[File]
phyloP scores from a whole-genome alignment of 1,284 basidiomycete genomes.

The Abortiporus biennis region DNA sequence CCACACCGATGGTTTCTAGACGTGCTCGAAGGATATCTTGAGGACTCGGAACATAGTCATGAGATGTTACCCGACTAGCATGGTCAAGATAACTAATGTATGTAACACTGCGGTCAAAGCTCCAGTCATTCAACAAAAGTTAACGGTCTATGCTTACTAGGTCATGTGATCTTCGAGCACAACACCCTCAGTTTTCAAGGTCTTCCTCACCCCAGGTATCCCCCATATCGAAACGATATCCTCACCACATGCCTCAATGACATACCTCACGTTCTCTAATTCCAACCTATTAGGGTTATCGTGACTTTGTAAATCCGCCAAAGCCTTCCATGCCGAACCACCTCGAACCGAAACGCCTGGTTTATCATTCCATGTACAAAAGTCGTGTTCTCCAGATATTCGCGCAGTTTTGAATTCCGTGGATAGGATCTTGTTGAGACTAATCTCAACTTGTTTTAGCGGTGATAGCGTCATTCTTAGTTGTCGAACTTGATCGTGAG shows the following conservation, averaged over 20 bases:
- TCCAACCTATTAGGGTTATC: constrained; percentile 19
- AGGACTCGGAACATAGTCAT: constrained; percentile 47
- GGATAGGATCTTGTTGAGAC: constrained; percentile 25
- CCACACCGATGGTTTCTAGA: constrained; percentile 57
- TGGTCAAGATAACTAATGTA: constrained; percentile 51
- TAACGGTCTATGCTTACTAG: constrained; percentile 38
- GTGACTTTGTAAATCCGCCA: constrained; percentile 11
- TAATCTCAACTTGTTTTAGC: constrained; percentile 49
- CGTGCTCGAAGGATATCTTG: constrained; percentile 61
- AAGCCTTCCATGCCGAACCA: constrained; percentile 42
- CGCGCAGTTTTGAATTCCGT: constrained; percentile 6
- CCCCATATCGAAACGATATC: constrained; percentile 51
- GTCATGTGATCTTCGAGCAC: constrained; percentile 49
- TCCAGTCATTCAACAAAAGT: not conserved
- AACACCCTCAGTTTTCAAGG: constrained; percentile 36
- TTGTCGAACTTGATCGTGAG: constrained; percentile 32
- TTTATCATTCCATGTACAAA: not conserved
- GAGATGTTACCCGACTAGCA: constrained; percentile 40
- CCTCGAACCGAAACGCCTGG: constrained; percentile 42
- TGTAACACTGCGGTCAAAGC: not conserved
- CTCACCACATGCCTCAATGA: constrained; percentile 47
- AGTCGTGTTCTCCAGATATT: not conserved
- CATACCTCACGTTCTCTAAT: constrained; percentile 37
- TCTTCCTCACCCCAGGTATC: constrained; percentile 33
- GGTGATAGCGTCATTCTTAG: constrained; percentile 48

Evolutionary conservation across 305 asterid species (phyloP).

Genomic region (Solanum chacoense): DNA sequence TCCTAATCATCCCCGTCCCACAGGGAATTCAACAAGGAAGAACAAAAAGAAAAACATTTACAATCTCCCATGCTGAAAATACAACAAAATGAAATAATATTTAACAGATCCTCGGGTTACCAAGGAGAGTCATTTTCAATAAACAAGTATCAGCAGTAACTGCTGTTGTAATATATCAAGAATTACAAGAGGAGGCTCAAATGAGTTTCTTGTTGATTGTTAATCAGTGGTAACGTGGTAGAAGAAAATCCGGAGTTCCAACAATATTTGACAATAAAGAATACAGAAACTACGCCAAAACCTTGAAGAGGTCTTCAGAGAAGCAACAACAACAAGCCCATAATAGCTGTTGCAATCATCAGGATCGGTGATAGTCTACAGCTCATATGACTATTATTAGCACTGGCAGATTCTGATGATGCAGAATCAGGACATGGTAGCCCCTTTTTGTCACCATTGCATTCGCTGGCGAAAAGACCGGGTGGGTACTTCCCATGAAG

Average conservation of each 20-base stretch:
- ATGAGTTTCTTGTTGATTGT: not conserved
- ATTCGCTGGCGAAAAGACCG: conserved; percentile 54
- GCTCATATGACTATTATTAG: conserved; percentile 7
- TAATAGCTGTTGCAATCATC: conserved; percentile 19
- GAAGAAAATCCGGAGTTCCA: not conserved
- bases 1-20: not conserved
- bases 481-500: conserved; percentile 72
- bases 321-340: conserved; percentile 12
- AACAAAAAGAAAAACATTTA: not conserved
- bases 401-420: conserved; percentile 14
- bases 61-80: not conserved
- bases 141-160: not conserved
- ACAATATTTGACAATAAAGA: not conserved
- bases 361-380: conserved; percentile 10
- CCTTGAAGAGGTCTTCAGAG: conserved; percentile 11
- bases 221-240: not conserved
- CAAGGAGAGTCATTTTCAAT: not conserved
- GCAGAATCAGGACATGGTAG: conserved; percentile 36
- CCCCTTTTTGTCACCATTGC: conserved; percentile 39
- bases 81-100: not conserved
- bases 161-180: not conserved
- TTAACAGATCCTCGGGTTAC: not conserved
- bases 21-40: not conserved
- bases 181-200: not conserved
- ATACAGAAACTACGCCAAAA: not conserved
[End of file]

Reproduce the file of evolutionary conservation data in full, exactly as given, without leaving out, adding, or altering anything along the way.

phyloP scores from a whole-genome alignment of 1,284 basidiomycete genomes.

The Abortiporus biennis region DNA sequence CCACACCGATGGTTTCTAGACGTGCTCGAAGGATATCTTGAGGACTCGGAACATAGTCATGAGATGTTACCCGACTAGCATGGTCAAGATAACTAATGTATGTAACACTGCGGTCAAAGCTCCAGTCATTCAACAAAAGTTAACGGTCTATGCTTACTAGGTCATGTGATCTTCGAGCACAACACCCTCAGTTTTCAAGGTCTTCCTCACCCCAGGTATCCCCCATATCGAAACGATATCCTCACCACATGCCTCAATGACATACCTCACGTTCTCTAATTCCAACCTATTAGGGTTATCGTGACTTTGTAAATCCGCCAAAGCCTTCCATGCCGAACCACCTCGAACCGAAACGCCTGGTTTATCATTCCATGTACAAAAGTCGTGTTCTCCAGATATTCGCGCAGTTTTGAATTCCGTGGATAGGATCTTGTTGAGACTAATCTCAACTTGTTTTAGCGGTGATAGCGTCATTCTTAGTTGTCGAACTTGATCGTGAG shows the following conservation, averaged over 20 bases:
- TCCAACCTATTAGGGTTATC: constrained; percentile 19
- AGGACTCGGAACATAGTCAT: constrained; percentile 47
- GGATAGGATCTTGTTGAGAC: constrained; percentile 25
- CCACACCGATGGTTTCTAGA: constrained; percentile 57
- TGGTCAAGATAACTAATGTA: constrained; percentile 51
- TAACGGTCTATGCTTACTAG: constrained; percentile 38
- GTGACTTTGTAAATCCGCCA: constrained; percentile 11
- TAATCTCAACTTGTTTTAGC: constrained; percentile 49
- CGTGCTCGAAGGATATCTTG: constrained; percentile 61
- AAGCCTTCCATGCCGAACCA: constrained; percentile 42
- CGCGCAGTTTTGAATTCCGT: constrained; percentile 6
- CCCCATATCGAAACGATATC: constrained; percentile 51
- GTCATGTGATCTTCGAGCAC: constrained; percentile 49
- TCCAGTCATTCAACAAAAGT: not conserved
- AACACCCTCAGTTTTCAAGG: constrained; percentile 36
- TTGTCGAACTTGATCGTGAG: constrained; percentile 32
- TTTATCATTCCATGTACAAA: not conserved
- GAGATGTTACCCGACTAGCA: constrained; percentile 40
- CCTCGAACCGAAACGCCTGG: constrained; percentile 42
- TGTAACACTGCGGTCAAAGC: not conserved
- CTCACCACATGCCTCAATGA: constrained; percentile 47
- AGTCGTGTTCTCCAGATATT: not conserved
- CATACCTCACGTTCTCTAAT: constrained; percentile 37
- TCTTCCTCACCCCAGGTATC: constrained; percentile 33
- GGTGATAGCGTCATTCTTAG: constrained; percentile 48

Evolutionary conservation across 305 asterid species (phyloP).

Genomic region (Solanum chacoense): DNA sequence TCCTAATCATCCCCGTCCCACAGGGAATTCAACAAGGAAGAACAAAAAGAAAAACATTTACAATCTCCCATGCTGAAAATACAACAAAATGAAATAATATTTAACAGATCCTCGGGTTACCAAGGAGAGTCATTTTCAATAAACAAGTATCAGCAGTAACTGCTGTTGTAATATATCAAGAATTACAAGAGGAGGCTCAAATGAGTTTCTTGTTGATTGTTAATCAGTGGTAACGTGGTAGAAGAAAATCCGGAGTTCCAACAATATTTGACAATAAAGAATACAGAAACTACGCCAAAACCTTGAAGAGGTCTTCAGAGAAGCAACAACAACAAGCCCATAATAGCTGTTGCAATCATCAGGATCGGTGATAGTCTACAGCTCATATGACTATTATTAGCACTGGCAGATTCTGATGATGCAGAATCAGGACATGGTAGCCCCTTTTTGTCACCATTGCATTCGCTGGCGAAAAGACCGGGTGGGTACTTCCCATGAAG

Average conservation of each 20-base stretch:
- ATGAGTTTCTTGTTGATTGT: not conserved
- ATTCGCTGGCGAAAAGACCG: conserved; percentile 54
- GCTCATATGACTATTATTAG: conserved; percentile 7
- TAATAGCTGTTGCAATCATC: conserved; percentile 19
- GAAGAAAATCCGGAGTTCCA: not conserved
- bases 1-20: not conserved
- bases 481-500: conserved; percentile 72
- bases 321-340: conserved; percentile 12
- AACAAAAAGAAAAACATTTA: not conserved
- bases 401-420: conserved; percentile 14
- bases 61-80: not conserved
- bases 141-160: not conserved
- ACAATATTTGACAATAAAGA: not conserved
- bases 361-380: conserved; percentile 10
- CCTTGAAGAGGTCTTCAGAG: conserved; percentile 11
- bases 221-240: not conserved
- CAAGGAGAGTCATTTTCAAT: not conserved
- GCAGAATCAGGACATGGTAG: conserved; percentile 36
- CCCCTTTTTGTCACCATTGC: conserved; percentile 39
- bases 81-100: not conserved
- bases 161-180: not conserved
- TTAACAGATCCTCGGGTTAC: not conserved
- bases 21-40: not conserved
- bases 181-200: not conserved
- ATACAGAAACTACGCCAAAA: not conserved